Shifting between Self-States and Narrative Change—Implicit and Explicit Change Processes in Psychotherapy

Sharon Shimshi, Rivka Tuval-Mashiach, Tuvia Peri

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1 Scopus citations


This study examined the relationship between implicit and explicit levels of change in psychotherapy—the ability to shift between self-states, measured by the Two Person APES (TPA), a relational extension of the Assimilation of Problematic Experiences Scale (APES), and the emergence of exceptions to the problematic self-narrative, measured by the Innovative Moments Coding System (IMCS). The contribution of each of these dimensions of change to session outcome was also examined. Eighty sessions of eight psychodynamic treatments (10 sessions each) were sampled and coded according to the TPA and the IMCS. Session outcome was measured by the Outcome Rating Scale (ORS). A repeated measures correlation approach was used, revealing a positive association between IMs and client TPA. Also, IMs showed stronger correlations with session outcome compared to TPA. These results indicate that a growing ability to shift between self-states in the implicit level is related to the client’s ability to construct new meanings in the explicit level, and that these explicit changes have stronger correlations with functioning improvement at the session level than implicit processes concerning the renewal of dialogue between self-states.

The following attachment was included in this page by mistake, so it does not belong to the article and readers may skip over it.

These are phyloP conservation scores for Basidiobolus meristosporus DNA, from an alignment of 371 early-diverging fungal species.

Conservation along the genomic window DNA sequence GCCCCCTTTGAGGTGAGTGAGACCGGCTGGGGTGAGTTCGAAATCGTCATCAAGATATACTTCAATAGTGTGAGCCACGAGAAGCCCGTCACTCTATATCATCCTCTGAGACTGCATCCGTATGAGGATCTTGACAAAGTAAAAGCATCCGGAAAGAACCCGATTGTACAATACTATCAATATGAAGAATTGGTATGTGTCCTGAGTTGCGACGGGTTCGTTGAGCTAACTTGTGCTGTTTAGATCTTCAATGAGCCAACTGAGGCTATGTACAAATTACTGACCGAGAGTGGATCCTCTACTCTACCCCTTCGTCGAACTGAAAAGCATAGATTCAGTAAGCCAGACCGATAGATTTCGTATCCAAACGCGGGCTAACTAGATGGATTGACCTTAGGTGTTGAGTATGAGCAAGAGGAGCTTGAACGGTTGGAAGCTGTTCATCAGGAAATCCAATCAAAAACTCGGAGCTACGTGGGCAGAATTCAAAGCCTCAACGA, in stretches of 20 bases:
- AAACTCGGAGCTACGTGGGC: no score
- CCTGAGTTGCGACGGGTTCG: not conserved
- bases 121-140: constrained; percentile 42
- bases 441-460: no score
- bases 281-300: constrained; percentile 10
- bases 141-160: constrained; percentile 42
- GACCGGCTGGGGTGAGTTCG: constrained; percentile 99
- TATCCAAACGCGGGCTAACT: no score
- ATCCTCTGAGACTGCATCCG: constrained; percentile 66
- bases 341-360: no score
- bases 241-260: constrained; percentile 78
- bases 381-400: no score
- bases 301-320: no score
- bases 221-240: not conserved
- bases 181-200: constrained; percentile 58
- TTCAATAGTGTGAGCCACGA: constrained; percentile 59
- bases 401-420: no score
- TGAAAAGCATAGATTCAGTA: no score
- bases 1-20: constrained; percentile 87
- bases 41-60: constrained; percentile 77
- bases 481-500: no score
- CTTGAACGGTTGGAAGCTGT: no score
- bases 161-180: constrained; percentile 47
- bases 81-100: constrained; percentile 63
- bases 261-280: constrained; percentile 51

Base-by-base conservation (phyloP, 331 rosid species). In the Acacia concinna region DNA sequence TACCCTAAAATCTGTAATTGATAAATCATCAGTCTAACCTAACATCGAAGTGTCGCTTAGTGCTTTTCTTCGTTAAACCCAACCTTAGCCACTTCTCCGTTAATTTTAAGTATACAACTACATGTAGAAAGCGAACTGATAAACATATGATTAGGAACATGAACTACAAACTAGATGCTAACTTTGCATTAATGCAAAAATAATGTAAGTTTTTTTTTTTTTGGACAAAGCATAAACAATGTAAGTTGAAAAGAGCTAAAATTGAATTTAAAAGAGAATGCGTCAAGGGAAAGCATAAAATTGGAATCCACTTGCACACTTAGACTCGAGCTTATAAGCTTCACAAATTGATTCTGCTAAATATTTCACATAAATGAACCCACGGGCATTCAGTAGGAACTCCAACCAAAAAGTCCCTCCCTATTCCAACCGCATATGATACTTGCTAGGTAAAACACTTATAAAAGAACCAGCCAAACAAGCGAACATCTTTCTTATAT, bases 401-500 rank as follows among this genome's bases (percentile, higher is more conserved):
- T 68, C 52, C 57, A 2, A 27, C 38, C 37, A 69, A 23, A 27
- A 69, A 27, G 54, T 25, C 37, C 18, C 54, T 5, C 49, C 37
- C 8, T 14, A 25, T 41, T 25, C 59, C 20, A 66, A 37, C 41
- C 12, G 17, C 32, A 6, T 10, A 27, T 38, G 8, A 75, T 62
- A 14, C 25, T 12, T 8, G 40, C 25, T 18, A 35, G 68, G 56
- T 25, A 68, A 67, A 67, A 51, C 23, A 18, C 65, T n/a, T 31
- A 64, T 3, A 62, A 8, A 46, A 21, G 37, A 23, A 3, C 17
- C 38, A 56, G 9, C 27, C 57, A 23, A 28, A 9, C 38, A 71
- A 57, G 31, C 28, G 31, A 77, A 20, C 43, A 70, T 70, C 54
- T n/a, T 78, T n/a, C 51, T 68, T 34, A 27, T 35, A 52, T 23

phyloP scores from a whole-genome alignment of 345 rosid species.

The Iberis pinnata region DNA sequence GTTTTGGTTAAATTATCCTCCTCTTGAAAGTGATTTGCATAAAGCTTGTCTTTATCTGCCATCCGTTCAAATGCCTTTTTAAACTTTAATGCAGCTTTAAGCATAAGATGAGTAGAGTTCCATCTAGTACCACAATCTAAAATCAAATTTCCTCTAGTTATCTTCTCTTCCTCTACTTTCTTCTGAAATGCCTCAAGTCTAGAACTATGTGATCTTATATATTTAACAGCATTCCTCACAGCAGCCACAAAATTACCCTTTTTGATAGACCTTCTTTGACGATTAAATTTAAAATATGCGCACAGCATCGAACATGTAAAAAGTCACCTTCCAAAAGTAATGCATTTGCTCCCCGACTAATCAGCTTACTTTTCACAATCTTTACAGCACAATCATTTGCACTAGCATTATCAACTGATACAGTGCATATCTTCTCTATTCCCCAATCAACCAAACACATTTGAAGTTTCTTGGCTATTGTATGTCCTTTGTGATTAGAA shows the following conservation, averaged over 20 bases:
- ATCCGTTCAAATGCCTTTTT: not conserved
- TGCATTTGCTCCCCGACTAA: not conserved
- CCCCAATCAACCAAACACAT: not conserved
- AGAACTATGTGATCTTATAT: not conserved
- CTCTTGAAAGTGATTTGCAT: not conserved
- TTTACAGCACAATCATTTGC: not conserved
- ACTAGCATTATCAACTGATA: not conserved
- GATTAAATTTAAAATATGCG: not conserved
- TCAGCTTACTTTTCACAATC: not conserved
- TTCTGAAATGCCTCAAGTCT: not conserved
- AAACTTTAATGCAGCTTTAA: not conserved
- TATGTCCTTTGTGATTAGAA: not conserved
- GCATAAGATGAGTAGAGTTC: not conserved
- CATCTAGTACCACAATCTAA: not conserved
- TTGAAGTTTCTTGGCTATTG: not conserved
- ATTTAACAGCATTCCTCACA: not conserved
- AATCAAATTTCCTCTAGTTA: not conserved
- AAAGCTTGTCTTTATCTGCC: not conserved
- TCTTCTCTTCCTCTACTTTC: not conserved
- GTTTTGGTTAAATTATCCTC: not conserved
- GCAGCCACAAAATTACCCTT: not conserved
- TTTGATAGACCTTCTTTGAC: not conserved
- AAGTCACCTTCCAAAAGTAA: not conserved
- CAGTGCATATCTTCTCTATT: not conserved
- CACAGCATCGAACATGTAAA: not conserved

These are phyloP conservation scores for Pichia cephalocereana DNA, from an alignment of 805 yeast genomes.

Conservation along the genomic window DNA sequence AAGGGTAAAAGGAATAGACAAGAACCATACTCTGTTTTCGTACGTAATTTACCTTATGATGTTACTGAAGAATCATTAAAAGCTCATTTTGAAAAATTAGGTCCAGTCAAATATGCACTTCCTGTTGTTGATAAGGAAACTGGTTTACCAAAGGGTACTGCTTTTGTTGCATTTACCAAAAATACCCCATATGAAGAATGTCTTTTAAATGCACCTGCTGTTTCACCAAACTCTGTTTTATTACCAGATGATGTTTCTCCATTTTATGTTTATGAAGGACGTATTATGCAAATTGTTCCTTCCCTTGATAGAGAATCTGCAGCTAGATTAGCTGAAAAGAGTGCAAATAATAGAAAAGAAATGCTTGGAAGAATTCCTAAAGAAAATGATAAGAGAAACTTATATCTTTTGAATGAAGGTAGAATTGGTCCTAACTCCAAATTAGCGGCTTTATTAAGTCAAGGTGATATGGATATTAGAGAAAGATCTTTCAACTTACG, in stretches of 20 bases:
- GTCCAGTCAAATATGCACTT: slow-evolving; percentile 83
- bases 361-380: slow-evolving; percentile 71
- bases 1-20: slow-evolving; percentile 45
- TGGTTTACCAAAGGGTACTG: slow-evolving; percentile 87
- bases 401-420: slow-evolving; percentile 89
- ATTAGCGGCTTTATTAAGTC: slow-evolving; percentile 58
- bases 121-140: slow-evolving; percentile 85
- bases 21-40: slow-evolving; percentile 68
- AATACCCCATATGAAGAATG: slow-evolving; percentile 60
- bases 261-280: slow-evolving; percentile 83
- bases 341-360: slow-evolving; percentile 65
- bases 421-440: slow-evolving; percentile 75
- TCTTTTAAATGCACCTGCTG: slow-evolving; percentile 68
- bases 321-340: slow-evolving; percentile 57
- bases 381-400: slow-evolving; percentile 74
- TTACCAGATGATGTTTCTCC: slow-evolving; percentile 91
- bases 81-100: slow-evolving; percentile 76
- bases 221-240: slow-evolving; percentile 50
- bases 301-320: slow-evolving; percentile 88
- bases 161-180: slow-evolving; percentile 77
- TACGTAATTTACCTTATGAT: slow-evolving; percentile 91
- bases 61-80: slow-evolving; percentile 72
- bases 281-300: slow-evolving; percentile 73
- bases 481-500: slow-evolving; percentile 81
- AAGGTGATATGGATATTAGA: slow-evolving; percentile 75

Original languageEnglish
JournalJournal of Constructivist Psychology
StateAccepted/In press - 2023

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© 2023 Taylor & Francis Group, LLC.


  • Self-states
  • innovative moments
  • psychodynamic psychotherapy
  • self-narratives
  • two-person psychology


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